As far as the post on June 29 was concerned, I had two main purposes, both of which were important enough that they warranted a clear and vigorous statement of my convictions. I knew it would be controversial, so I thought and prayed about it considerably, I revised the wording as carefully as I could, and before posting it I prayed about it again, searching my own heart and motives.
(1) THE FIRST PURPOSE HAD TO DO WITH MY NUMEROUS FRIENDS ON FACEBOOK WHO ARE EITHER SECULAR OR NON-CHRISTIAN. In last year’s election, over 80% of “white evangelicals” voted for Mr. Trump. Since I fall into that demographic category, people often assume that I am a Trump supporter. Not having voted for Mr. Trump, that assumption has become increasingly worrisome to me, and so I decided that I needed to clarify my position for the sake of my secular friends on Facebook. I especially wanted people to know that, aside from differences over policy and legislative agenda, I do not endorse the ungodly aspects of President Trump’s behavior. As a Christian, whose primary objective in life is teaching the gospel of Christ, I simply could not afford for anyone to conclude, from my silence, that I excused or minimized immoral conduct in one person (a Republican president) when I would be calling for repentance if it were anybody else.
In the 8-9 years I have been posting on Facebook, this is only the second time I have felt it necessary to publicly denounce a sitting president. The other time was when I posted a vehement condemnation of Barack Obama when he first announced his support for same-sex marriage. In both cases, I paid a price socially, but in neither case do I regret what I said, even in retrospect. I was not an Obama-hater then, and I am not a Trump-hater now. If I am going to be an evangelist, I am going to have to maintain a consistent witness to the teaching of the Scriptures, no matter who is in the Oval Office. Otherwise I am guilty of bias and favoritism, and my readers will, quite reasonably, disregard anything I have to say about morality, justice, and integrity.
(2) BUT SECOND, I WANTED TO SPEAK TO MY CHRISTIAN FRIENDS. Just as I am concerned about my own credibility as an evangelist, I am concerned about that of my brothers and sisters in Christ.
When I warned you, my fellow Christians, about the dangers of losing your credibility, I did not mean that the act of voting for Mr. Trump would destroy your credibility. If you voted for him, and did so conscientiously, then we have a difference in judgment, but that does not mean I question your devotion to God. You did what you felt was best in a very difficult situation.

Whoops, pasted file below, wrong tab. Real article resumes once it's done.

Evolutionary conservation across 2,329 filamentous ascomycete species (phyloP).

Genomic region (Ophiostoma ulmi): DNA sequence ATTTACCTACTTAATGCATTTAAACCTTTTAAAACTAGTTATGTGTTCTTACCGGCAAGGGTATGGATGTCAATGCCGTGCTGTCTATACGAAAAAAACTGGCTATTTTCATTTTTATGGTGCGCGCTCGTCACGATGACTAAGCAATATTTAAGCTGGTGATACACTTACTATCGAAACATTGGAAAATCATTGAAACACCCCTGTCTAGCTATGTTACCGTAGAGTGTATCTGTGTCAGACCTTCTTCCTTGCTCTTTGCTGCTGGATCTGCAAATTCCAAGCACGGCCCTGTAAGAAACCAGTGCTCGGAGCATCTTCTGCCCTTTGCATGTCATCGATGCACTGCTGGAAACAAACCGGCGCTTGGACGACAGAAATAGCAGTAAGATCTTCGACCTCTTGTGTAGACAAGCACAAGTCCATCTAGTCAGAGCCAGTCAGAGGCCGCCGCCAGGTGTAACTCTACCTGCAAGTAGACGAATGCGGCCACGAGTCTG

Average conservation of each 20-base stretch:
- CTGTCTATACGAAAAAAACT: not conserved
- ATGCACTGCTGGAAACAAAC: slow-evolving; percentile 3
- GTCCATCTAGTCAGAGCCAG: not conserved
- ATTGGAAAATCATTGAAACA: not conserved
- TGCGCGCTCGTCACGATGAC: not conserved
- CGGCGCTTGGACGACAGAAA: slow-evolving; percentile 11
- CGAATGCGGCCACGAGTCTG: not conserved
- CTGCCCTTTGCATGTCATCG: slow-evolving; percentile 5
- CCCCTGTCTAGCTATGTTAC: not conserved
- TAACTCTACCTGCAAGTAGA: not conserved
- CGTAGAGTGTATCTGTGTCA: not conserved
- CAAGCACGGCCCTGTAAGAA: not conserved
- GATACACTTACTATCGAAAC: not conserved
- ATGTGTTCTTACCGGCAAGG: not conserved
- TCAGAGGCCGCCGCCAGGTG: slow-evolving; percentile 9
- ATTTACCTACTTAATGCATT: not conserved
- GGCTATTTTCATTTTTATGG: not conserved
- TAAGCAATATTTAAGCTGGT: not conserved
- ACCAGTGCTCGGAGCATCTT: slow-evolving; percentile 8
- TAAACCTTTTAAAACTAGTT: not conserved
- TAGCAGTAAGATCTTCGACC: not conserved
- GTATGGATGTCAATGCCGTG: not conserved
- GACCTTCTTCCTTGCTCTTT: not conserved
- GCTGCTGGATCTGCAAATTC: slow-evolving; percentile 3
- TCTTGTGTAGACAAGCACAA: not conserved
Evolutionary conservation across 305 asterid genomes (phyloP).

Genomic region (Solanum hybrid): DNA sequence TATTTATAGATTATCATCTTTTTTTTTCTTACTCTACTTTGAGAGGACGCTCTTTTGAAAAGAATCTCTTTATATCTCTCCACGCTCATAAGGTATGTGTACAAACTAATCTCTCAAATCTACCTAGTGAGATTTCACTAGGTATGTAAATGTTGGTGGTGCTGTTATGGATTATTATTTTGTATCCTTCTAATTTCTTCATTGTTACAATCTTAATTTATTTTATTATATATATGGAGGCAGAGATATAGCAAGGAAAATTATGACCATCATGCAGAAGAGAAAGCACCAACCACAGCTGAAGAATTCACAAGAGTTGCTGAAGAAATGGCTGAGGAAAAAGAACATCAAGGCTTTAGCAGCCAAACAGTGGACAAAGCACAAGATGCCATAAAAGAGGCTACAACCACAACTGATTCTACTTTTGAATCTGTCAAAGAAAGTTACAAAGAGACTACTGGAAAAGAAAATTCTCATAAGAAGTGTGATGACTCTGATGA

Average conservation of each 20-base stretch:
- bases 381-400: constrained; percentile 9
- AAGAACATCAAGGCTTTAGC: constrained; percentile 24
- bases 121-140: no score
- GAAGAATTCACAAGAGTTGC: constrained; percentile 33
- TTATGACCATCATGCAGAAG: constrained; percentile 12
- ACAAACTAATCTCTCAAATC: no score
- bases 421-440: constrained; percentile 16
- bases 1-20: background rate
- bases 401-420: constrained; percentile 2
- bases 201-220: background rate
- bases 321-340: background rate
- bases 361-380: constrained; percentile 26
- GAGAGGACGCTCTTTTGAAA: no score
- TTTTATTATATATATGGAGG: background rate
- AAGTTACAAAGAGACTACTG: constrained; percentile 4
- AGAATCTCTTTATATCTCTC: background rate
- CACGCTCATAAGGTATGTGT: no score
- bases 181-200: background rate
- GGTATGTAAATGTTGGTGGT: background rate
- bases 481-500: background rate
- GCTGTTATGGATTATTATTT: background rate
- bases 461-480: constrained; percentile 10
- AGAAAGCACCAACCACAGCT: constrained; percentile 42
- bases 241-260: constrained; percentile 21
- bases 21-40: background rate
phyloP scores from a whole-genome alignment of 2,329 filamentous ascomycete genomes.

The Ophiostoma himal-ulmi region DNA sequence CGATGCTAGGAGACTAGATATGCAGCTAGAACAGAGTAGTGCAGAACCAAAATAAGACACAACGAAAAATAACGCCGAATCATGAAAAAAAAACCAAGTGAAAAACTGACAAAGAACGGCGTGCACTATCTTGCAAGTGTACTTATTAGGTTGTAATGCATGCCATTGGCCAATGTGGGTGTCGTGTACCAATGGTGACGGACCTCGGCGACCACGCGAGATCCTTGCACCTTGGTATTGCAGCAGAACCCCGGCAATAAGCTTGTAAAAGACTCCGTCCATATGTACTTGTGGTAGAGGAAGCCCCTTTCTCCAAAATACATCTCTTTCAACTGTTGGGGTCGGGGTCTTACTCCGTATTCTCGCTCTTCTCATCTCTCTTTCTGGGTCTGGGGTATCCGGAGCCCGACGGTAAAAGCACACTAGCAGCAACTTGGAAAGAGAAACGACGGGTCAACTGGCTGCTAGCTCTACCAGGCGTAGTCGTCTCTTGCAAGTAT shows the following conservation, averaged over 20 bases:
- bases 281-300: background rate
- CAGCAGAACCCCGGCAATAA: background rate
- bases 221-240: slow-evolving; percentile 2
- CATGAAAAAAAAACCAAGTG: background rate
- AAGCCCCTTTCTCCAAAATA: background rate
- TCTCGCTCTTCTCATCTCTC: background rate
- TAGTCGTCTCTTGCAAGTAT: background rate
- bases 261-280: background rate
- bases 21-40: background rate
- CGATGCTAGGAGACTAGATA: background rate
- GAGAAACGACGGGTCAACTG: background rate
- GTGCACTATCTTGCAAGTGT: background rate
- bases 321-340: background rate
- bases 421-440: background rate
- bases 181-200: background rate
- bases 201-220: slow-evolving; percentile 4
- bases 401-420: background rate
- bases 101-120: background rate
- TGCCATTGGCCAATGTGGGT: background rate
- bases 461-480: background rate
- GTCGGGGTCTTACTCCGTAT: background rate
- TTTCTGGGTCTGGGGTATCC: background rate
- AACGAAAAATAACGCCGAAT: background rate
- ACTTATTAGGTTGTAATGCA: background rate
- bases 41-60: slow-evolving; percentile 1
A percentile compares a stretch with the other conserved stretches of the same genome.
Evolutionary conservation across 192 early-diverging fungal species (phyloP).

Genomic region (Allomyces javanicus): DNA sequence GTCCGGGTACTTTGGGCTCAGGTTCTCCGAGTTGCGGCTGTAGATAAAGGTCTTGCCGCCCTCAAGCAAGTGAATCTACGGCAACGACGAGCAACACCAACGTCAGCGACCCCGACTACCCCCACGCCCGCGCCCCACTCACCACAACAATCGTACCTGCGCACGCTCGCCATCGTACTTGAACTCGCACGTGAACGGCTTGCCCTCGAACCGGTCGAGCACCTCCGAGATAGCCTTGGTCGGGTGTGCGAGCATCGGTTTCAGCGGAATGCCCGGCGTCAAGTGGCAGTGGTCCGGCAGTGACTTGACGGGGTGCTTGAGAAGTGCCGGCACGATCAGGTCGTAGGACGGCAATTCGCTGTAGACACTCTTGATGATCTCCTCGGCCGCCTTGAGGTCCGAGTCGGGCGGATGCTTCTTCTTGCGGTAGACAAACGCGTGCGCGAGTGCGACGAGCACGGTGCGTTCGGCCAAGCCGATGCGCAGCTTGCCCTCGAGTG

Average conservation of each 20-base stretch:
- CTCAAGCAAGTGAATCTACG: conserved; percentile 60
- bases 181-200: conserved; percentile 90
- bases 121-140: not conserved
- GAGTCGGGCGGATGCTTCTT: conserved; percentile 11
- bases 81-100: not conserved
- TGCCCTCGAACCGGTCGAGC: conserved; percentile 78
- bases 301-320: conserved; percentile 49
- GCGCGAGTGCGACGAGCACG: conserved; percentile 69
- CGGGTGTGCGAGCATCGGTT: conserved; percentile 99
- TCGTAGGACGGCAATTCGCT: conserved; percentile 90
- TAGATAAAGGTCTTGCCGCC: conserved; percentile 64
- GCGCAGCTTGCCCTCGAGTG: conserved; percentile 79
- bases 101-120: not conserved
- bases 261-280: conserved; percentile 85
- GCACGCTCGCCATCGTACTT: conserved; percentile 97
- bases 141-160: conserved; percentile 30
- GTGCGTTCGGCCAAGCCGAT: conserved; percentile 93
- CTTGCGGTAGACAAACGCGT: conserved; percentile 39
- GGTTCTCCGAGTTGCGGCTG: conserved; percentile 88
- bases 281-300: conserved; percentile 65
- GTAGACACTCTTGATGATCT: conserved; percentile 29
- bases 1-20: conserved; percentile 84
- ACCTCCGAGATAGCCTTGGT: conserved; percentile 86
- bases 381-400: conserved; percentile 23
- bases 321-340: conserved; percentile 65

My concern is not so much with how you voted; it is with what you may have done (or not done) in your conversations since the election. If in talking to others, especially non-Christians, you minimize the seriousness of President Trump’s ungodly behavior, you open yourself up to the charge of being biased and selective in your application of the teachings of Jesus Christ. You will cut the heart out of your evangelistic efforts if you seem to say (even by your silence) that a more lenient standard of character and morality may be applied to a man as long as he is a Republican and takes the right position on abortion, etc.
So consider carefully what you think is meant by “honor the king” (1 Peter 2:17). Take as long as you need to work it out. But whatever you come up with, be prepared to apply your conclusions consistently, regardless of which party the current “king” comes from. If you feel that “honoring the king” means we should cut Donald Trump a lot of slack, give him the benefit of the doubt, and help him to succeed, then I hope you did that with Bill Clinton and Barack Obama. If, on the other hand, you feel that Bill Clinton and Barack Obama should have been held to a very strict moral standard, then you cannot apply a more lenient standard to Donald Trump without compromising your credibility.
Fairness and impartiality are of critical importance, whether we’re talking about politics, religion, family life, or anything else. The Christian is indeed a citizen of a kingdom higher than any of the kingdoms of men, and faithful service to God must be our priority. But our faith and its eternal priorities have to be lived out in the temporal world, a place where serious disagreements exist. Our faith is simply not genuine if it does not show up in qualities like fairness when we are involved in the rough-and-tumble activities of this world, like politics.
As a result of the discussion that followed my post on June 29, I have resolved to be more fair to all participants in America’s political process. I hope you will work on being more fair also.
Gary Henry – WordPoints.com